There are some great exhibits at the "real" art museums that are fun enough that you shouldn't have to drag your kids to, or through. This is the first in a series of posts about some of current art exhibits recommended for kids in New York City.
You've probably already heard about the Calder Exhibit at the Whitney. It's been promoted a lot. People love Calder's Circus, which is a miniature reproduction of an actual circus, made from wire, cork, wood, cloth and other household objects. Calder would perform the circus for people as his "day job" and the exhibit has videos showing how he performed it, bringing it to life for kids.
One of the things that I love about the Alexander Calder story is something I learned about him on a PBS American Masters program. Apparently, when he was a child, all Calder wanted to do was play with wire. He loved to make little toys and things with scraps of wire and his mother completely indulged this. I love this story because as a parent, we all know that child who refuses to do what they are supposed to do and is obsessed with one seemingly useless endeavor. How aggravating it is to try to bend children to our will and get them to conform to the requirements of society. I love the idea that there is value in the play of children and their obsessions and that, let to flower and grow, we may all be surprised by what comes out of them.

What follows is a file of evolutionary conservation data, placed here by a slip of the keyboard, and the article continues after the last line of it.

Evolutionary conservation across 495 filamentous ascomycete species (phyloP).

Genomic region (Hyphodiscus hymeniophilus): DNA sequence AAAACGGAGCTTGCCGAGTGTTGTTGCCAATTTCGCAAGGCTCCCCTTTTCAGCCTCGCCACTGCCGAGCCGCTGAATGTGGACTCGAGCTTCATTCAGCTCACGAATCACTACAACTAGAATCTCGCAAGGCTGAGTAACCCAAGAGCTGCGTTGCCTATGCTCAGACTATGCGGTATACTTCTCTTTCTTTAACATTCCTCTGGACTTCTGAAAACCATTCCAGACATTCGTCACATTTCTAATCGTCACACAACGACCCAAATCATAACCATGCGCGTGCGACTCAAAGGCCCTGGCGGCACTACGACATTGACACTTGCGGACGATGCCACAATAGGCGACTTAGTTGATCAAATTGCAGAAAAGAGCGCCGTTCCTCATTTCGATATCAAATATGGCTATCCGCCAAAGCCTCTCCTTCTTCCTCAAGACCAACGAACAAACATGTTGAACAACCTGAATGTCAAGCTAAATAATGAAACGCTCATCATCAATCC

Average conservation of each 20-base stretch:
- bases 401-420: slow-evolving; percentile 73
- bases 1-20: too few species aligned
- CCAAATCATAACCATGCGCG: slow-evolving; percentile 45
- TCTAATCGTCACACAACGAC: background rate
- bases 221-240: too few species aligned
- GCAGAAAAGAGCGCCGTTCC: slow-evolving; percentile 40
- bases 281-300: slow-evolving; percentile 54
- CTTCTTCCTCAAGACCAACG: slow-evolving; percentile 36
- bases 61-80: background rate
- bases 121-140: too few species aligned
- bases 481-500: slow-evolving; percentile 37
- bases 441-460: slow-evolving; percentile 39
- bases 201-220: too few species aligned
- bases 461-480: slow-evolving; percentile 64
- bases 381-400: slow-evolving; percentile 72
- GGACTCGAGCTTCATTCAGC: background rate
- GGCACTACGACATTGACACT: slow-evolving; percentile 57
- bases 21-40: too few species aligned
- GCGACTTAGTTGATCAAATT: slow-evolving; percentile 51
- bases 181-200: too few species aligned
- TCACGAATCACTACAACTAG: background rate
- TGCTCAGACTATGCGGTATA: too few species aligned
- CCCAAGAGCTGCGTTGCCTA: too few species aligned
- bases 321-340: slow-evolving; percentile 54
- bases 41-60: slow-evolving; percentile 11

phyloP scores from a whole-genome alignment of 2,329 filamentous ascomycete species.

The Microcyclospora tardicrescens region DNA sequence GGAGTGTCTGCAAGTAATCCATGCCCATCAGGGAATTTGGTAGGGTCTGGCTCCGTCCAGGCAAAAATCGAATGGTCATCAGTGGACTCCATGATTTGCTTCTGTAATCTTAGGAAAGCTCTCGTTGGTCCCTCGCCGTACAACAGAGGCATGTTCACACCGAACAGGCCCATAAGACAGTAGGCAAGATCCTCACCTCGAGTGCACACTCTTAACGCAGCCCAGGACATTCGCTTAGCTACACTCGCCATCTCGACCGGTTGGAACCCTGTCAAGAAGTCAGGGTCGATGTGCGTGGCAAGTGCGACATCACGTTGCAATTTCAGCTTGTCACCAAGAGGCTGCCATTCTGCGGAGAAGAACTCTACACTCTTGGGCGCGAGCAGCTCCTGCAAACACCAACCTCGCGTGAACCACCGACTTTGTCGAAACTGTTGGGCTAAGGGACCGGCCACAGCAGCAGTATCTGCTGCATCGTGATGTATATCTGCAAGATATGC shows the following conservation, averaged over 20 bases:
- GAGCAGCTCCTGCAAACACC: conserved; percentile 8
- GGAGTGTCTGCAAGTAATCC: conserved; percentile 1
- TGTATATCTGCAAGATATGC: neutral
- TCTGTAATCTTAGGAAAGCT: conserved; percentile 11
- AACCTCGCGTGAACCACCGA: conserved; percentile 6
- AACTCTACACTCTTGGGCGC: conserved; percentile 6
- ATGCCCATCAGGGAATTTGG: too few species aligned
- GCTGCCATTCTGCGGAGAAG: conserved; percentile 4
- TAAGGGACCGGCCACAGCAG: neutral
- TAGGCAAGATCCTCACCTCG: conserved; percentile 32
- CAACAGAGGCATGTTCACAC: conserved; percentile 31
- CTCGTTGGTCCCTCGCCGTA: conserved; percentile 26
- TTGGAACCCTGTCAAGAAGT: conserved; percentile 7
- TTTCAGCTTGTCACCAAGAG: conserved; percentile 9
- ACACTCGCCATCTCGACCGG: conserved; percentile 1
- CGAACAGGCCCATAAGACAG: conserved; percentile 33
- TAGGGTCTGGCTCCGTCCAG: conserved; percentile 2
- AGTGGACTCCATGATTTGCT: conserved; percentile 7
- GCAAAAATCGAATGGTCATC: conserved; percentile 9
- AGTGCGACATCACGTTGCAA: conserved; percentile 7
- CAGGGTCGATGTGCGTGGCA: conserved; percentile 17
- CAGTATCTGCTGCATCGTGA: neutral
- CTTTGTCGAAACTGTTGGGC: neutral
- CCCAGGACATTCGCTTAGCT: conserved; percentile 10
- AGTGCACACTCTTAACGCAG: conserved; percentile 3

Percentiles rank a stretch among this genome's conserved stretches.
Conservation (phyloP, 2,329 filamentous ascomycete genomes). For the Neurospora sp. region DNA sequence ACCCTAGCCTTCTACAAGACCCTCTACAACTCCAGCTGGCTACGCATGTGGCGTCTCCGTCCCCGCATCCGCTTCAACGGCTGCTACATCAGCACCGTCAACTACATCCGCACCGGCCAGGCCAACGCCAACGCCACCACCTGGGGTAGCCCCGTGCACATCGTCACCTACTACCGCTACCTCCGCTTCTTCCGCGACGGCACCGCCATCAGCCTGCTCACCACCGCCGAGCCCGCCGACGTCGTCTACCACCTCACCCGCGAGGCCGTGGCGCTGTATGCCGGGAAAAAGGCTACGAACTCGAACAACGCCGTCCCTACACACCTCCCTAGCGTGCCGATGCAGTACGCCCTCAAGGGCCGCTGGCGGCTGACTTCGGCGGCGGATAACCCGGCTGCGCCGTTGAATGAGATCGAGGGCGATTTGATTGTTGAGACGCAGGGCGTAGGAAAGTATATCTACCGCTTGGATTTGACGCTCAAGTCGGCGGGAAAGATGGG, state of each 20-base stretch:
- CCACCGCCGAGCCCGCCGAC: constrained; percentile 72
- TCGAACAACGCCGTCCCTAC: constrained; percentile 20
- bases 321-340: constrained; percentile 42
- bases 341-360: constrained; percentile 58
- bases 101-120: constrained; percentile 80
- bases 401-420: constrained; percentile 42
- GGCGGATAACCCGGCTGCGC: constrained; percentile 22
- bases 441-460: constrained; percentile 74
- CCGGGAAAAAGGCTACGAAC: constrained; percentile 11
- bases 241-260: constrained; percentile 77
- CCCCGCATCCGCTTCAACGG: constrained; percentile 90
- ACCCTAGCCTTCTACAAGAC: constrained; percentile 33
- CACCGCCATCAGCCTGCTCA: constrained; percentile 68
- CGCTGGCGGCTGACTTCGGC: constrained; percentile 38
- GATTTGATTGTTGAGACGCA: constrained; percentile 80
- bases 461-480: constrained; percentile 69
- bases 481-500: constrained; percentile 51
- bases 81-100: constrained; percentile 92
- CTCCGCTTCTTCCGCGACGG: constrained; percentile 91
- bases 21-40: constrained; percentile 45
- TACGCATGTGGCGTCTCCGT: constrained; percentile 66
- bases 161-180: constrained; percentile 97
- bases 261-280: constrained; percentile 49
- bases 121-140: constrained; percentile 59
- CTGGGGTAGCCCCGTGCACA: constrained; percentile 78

Why kids will like Calder: The Paris Years
Calder exemplifies the mystique of the artist as a child who never grew up. His work is whimsical, imaginative and fun. Of course, kids will be drawn to the Circus piece, which is basically a big (beautiful) toy, and watching a grown man play with it is even more fun. But children also like Calder's wire portraits for that same whimsy and imagination. They are child-like, innocent and puzzling. And of course his mobiles are so popular for children, they became a nursery staple.
What to do and talk about:
Puzzle over the fact that Calder invented the mobile. Really, something that we have in our rooms at home started out as an art object, invented by an artist? Cool.
After being inspired by how Alexander Calder uses everyday objects to create new things and his inventiveness Children may be inspired to try their own inventions and creations. Buy a little bit of wire or use other household items to create your own animals, people, circus or anything you feel inspired to do. Or if you're not a do-it-yourselfer try a wire art kit, which has everything kids need to make colorful jewelry or other fun stuff from wire.
There's also an exhibit of Calder's jewelry at the Metropolitan Museum of Art that might make a nice counterpoint for a second trip
Alexander Calder: The Paris Years
Whitney Museum of Art
945 Madison Avenue at 75th Street
New York, NY 10021
Adults: $15 Children: Free
Pay what you wish Friday evenings
Through February 15, 2009
Check museum site for hours.: Whitney.org